The other day, an Instagrammer I follow posted a a photo from an article indicating that The Rock had been cast in the live action adaptation of Kimi no na wa, which had earlier been announced as the latest project for J.J. Abrams. The comments were fast and furious (da-dum-tss), claiming that Hollywood was again screwing up an anime treasure. The folly of the Internet, of course, is that so many people don’t take the time to see if a story is accurate. In case you’re wondering, this one is not.
But that led me to think about some of the recent adaptations that audiences have reacted to poorly. The new Death Note received near-universal criticism. Ghost in the Shell was decidedly hammered by fans of the GiTS franchise (though I enjoyed it). Announcement of a Cowboy Bebop TV series has also been soundly met with fanboy furor. Even Japan isn’t immune – I was rolling my eyes from the first images of Attack on Titan, and I’m feeling the same about Fullmetal Alchemist.
But even before the final product, when a live action adaptation of an anime is announced, the general reaction seems to be very negative. I almost hesitate to comment positively on forums when hearing about such projects for fear of getting shouted down or, more likely, simply looking like an idiot. And it’s true, it seems to be wishful or unwise thinking to believe such adaptions will turn out well. The track record is poor; most of these projects don’t turn out well (thankfully for those fans that don’t want them, they usually don’t turn out at all. Remember the Evangelion film? Robotech? The first go-around with Cowboy Bebop starring Keanu Reeves?).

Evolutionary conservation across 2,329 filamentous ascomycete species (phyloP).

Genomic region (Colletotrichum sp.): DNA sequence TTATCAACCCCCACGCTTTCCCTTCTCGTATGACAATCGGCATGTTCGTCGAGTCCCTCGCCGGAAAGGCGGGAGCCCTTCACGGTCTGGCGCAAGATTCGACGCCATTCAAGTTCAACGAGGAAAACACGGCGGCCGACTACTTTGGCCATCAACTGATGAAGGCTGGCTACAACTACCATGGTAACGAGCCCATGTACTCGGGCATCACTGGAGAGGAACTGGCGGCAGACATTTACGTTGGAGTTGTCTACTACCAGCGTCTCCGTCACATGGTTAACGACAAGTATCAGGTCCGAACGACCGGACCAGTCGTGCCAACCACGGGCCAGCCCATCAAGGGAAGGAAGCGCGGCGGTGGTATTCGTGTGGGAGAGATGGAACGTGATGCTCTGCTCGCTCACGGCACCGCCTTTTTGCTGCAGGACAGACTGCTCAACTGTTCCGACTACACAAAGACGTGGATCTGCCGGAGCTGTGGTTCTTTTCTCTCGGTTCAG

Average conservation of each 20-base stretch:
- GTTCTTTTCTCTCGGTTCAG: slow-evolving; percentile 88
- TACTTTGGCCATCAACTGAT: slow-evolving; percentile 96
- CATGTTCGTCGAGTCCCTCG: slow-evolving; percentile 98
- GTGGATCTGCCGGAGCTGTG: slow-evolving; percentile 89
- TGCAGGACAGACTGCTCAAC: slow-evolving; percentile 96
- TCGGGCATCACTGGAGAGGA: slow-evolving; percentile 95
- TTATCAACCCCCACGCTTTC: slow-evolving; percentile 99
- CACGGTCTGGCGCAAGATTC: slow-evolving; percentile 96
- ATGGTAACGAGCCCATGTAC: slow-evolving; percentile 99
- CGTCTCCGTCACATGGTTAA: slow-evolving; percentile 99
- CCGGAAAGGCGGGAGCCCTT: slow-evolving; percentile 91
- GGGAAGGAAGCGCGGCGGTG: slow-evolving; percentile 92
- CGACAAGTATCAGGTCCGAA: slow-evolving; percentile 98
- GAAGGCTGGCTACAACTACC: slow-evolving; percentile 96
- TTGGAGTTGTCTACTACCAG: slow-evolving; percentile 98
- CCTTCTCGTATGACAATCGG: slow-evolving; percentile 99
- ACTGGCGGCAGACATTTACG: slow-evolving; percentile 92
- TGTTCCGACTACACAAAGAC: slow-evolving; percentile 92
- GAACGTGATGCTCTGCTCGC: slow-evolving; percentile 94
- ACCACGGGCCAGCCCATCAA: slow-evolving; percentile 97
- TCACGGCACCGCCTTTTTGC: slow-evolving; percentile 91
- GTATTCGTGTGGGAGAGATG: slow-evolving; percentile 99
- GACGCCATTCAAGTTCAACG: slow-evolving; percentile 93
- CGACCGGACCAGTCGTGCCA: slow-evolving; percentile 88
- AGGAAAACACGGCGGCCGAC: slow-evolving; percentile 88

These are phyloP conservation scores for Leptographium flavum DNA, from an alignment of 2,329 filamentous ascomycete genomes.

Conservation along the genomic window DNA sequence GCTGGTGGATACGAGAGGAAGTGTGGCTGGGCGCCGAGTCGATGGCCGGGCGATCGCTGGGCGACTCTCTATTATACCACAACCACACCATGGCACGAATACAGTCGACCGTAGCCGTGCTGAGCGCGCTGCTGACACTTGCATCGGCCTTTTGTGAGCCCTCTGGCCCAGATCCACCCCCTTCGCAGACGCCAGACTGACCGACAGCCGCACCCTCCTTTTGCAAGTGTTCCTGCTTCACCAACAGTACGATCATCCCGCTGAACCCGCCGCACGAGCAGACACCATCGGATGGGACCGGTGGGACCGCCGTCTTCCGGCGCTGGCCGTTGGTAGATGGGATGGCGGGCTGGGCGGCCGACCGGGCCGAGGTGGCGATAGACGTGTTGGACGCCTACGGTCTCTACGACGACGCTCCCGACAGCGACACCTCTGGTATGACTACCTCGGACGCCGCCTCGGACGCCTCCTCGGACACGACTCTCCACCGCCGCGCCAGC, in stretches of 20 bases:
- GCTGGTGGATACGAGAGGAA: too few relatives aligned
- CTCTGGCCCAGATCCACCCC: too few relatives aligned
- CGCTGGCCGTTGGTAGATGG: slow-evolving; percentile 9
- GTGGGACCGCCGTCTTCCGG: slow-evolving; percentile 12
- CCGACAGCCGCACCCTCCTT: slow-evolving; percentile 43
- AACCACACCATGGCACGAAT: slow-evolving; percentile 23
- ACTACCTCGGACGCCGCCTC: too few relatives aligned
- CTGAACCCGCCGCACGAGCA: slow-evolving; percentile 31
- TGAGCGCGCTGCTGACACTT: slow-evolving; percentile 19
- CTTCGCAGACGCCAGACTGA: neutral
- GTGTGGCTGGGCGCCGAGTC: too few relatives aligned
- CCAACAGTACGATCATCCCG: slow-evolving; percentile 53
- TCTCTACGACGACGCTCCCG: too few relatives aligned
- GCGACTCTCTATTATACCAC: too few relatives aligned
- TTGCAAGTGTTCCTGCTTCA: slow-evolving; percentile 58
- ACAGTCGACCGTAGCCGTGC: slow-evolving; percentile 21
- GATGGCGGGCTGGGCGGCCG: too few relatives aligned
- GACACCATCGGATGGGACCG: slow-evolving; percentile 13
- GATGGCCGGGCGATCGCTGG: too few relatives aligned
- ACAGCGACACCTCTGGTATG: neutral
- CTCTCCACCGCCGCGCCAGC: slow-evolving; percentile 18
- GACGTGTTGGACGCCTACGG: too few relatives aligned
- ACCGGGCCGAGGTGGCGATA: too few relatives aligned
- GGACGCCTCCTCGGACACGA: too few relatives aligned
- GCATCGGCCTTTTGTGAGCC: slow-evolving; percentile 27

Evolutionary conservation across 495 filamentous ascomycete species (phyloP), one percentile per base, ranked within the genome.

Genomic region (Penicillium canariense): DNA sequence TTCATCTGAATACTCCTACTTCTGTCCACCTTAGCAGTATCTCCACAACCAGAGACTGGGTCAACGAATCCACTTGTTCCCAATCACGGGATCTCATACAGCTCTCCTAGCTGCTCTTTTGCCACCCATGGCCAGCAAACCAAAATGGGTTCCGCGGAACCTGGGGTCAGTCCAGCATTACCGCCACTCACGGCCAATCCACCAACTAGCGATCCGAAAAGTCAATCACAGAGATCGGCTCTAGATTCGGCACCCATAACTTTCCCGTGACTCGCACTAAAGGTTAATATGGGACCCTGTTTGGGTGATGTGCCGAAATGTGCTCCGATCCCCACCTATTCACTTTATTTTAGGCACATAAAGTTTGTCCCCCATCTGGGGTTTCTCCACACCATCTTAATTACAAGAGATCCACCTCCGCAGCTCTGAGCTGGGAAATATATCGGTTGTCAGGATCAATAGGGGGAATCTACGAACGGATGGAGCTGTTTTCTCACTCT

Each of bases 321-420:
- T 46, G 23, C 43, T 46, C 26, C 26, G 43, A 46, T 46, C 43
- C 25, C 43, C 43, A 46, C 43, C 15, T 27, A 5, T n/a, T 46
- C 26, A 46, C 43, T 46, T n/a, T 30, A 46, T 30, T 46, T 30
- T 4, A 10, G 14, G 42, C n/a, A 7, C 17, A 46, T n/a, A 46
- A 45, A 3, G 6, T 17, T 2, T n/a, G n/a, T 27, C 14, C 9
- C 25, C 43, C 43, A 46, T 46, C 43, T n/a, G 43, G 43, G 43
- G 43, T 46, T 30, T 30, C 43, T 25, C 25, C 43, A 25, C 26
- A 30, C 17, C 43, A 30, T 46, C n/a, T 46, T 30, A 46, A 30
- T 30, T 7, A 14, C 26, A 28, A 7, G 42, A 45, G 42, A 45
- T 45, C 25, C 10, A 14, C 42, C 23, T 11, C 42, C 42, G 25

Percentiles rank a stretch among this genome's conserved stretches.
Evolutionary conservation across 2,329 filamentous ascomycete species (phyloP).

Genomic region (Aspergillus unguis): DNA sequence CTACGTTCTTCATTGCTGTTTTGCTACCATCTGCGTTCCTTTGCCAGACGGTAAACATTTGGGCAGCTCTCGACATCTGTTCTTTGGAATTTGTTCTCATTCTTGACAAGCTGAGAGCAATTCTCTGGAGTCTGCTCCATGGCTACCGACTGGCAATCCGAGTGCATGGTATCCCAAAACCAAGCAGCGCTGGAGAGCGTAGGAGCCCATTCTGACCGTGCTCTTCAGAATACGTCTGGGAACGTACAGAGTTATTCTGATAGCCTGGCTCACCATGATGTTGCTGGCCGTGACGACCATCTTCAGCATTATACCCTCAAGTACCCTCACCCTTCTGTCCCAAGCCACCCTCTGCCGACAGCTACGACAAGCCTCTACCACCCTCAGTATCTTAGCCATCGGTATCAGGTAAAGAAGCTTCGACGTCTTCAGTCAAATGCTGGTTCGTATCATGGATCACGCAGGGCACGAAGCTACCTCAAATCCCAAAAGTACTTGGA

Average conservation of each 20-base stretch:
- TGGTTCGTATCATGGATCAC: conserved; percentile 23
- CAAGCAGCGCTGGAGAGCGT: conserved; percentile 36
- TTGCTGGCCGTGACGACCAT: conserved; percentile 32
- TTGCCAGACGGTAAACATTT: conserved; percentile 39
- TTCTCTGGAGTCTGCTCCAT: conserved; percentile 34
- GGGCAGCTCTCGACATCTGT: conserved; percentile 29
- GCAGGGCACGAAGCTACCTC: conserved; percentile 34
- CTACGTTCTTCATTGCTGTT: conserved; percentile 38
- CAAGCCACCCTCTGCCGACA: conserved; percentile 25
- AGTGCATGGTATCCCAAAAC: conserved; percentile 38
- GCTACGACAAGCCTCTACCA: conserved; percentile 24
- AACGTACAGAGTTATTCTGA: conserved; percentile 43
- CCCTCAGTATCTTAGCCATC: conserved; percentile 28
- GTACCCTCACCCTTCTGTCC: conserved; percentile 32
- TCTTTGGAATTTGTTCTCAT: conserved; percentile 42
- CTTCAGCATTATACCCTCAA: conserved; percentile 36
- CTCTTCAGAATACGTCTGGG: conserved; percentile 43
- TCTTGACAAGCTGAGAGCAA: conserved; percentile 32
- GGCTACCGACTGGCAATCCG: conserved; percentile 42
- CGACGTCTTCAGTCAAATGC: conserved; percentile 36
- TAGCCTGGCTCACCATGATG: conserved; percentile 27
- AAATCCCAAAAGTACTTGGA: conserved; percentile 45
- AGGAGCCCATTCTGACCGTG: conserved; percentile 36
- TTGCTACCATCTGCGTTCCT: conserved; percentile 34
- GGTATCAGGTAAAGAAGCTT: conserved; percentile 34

But why do we even care? I mean, I don’t care that the latest blockbuster movie is terrible, so why do I care that the Your Name adaptation might be bad? Well, it’s because these series mean something to us. We might even hold them as something sacred. When something sacred to me is denigrated, I become angry. I’m even fueled by this second layer of anger, a super-saiyan level of rage called righteous indignation (whether it’s truly righteous or not) that brings the idea of justice into the picture. How dare someone make this film? Don’t they realize how deeply connected this is to
me us? Of course Hollywood doesn’t – that big machine doesn’t really understand anime, and yet it rolls on, destroying favorite franchises, destroying something symbolic of, well, me.
For many of us, I think that’s what it comes down to: certain series, and anime as a whole, is sacrosanct. A bad adaptation dirties the form, dirties us. Maybe we even feel that a good adaptation would do this (Battle Angel Alita could be one?). In other words, even if you’re James Cameron or Robert Rodriguez or JJ Abrams, this warning still goes: “Don’t touch my anime.”
For me, it’s a little different. My identity is getting further and further away from culture as I grow older, but even when I was more seeped in it, it was covered in pop culture with films first and before anime, so I look forward to these projects generally as a melding of two things I love. And when they work (ex. Honey and Clover), I’m ecstatic.
It may not be the same for you. While the above poll question can’t give me a really strong conclusion in any direction, I posit it because I wonder how sacred anime is to us, and how sacred Your Name is particularly. Please fill in the discussion, too, by chiming in below.